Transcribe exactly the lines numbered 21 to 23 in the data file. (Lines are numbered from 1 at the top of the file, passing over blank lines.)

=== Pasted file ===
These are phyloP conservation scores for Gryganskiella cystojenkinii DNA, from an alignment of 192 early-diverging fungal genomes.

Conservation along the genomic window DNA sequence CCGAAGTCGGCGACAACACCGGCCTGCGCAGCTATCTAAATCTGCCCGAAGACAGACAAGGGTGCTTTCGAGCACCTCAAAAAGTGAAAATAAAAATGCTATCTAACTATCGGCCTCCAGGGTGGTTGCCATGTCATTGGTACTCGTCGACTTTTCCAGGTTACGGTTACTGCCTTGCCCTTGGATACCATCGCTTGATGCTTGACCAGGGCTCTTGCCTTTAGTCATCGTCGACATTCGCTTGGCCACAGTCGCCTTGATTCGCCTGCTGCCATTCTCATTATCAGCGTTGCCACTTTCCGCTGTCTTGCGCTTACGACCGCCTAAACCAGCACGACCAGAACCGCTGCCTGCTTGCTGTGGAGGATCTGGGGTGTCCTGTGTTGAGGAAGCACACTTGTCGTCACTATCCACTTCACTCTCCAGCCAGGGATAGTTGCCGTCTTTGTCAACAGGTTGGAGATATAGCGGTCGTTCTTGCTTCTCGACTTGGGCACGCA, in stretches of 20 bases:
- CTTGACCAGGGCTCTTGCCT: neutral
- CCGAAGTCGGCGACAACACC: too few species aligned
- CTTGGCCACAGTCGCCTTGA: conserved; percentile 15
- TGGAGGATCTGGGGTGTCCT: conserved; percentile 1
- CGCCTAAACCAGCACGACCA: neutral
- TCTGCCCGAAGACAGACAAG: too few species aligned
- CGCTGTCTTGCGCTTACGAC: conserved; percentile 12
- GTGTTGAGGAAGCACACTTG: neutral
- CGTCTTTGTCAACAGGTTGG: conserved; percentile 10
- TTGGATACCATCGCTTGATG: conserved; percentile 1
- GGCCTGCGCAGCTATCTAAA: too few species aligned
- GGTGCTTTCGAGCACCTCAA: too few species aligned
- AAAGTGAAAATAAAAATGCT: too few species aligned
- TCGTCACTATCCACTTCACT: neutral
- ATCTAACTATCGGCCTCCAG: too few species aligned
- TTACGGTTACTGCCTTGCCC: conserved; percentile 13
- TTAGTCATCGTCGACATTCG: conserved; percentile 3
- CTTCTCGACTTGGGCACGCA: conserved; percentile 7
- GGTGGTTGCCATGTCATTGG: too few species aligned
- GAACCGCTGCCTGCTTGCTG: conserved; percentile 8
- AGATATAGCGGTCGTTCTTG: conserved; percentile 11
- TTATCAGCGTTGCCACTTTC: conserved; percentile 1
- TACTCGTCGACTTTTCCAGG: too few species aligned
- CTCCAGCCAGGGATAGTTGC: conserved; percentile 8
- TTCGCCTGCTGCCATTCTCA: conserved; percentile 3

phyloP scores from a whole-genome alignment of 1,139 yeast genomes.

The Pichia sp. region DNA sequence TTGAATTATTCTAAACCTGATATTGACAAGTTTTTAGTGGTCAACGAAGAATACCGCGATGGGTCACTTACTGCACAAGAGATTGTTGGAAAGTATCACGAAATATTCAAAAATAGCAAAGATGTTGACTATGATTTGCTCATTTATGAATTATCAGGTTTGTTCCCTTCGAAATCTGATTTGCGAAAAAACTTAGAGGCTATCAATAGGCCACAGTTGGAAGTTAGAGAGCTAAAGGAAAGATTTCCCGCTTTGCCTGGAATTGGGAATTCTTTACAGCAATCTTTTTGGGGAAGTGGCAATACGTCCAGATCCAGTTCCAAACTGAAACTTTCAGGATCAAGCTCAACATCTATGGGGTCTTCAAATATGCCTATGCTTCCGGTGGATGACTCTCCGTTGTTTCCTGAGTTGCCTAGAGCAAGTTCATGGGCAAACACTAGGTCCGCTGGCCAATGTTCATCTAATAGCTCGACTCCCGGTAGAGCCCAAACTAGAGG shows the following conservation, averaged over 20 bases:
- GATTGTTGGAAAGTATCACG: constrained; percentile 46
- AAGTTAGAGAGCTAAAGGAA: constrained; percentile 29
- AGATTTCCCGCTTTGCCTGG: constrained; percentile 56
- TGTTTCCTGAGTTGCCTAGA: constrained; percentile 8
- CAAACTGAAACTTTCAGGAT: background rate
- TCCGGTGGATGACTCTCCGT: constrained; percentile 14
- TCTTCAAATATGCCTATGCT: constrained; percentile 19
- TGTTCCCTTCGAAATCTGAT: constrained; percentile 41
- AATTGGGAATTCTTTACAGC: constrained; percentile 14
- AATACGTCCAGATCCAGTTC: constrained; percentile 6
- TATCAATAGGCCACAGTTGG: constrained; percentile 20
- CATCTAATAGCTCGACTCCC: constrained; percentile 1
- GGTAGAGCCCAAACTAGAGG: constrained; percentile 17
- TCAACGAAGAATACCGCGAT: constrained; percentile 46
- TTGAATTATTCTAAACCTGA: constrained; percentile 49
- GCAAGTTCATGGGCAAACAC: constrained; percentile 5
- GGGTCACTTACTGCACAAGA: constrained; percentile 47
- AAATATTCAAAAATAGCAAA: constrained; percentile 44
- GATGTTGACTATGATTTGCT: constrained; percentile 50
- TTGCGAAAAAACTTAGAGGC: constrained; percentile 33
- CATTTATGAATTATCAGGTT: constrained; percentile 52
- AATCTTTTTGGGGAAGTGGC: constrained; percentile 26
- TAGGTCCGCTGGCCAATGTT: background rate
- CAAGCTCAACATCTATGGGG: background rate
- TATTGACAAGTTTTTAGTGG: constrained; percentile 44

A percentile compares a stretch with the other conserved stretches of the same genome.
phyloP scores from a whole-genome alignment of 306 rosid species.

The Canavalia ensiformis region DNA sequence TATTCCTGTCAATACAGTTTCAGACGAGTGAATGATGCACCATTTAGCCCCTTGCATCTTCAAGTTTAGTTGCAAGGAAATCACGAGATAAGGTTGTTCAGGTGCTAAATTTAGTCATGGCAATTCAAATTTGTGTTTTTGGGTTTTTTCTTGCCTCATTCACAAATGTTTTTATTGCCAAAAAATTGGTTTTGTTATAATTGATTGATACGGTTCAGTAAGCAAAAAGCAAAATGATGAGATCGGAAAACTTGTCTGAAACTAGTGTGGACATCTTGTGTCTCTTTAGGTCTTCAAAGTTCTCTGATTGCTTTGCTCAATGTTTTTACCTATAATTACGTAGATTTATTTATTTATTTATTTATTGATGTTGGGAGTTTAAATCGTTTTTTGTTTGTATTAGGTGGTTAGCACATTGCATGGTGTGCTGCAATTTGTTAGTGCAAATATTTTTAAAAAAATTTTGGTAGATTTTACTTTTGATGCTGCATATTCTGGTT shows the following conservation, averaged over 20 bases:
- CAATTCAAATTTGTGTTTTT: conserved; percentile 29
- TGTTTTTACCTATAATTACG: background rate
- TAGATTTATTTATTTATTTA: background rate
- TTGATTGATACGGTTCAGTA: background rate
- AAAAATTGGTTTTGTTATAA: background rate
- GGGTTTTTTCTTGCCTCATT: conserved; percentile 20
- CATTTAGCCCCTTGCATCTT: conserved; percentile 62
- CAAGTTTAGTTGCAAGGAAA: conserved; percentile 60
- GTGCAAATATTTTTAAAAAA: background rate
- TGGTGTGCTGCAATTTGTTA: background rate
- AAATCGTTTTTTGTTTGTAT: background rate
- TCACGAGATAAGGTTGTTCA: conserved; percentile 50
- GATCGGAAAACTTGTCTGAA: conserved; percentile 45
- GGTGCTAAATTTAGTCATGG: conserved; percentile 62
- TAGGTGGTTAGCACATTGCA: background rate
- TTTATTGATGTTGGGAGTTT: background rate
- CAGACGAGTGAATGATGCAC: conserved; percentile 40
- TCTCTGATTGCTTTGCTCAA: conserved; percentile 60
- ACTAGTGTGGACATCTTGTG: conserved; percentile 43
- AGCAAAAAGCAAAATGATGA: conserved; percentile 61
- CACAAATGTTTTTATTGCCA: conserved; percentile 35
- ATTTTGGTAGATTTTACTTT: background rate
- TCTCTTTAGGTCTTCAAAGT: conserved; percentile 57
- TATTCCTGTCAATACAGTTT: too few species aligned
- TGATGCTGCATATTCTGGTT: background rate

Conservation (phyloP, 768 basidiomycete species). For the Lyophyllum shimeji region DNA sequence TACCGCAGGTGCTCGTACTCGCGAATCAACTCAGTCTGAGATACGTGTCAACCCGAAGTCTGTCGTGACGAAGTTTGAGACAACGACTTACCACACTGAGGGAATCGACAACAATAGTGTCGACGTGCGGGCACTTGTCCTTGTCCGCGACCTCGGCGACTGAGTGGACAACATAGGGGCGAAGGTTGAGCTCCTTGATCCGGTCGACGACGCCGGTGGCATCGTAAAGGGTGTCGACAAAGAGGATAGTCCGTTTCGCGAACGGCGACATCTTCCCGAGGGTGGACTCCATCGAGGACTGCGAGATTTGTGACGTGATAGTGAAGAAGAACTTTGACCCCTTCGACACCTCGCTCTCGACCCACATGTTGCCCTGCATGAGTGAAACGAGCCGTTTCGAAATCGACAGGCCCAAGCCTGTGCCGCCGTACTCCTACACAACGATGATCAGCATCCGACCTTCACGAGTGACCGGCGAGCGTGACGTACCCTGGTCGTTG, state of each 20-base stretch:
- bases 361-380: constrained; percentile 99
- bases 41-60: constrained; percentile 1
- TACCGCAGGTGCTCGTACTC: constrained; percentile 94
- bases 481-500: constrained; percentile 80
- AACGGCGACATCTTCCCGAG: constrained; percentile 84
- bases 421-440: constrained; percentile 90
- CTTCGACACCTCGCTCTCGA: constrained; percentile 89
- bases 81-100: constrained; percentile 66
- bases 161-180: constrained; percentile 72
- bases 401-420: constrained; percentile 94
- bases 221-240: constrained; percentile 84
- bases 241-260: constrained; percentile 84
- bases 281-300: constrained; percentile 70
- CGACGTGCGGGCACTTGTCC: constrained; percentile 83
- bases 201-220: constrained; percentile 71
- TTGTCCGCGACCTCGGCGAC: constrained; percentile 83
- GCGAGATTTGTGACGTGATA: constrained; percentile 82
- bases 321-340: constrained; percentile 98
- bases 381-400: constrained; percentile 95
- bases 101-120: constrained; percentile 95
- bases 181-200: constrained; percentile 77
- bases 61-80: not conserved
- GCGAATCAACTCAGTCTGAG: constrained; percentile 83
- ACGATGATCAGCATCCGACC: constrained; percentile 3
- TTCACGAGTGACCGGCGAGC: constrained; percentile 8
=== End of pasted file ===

- GGTGGTTGCCATGTCATTGG: too few species aligned
- GAACCGCTGCCTGCTTGCTG: conserved; percentile 8
- AGATATAGCGGTCGTTCTTG: conserved; percentile 11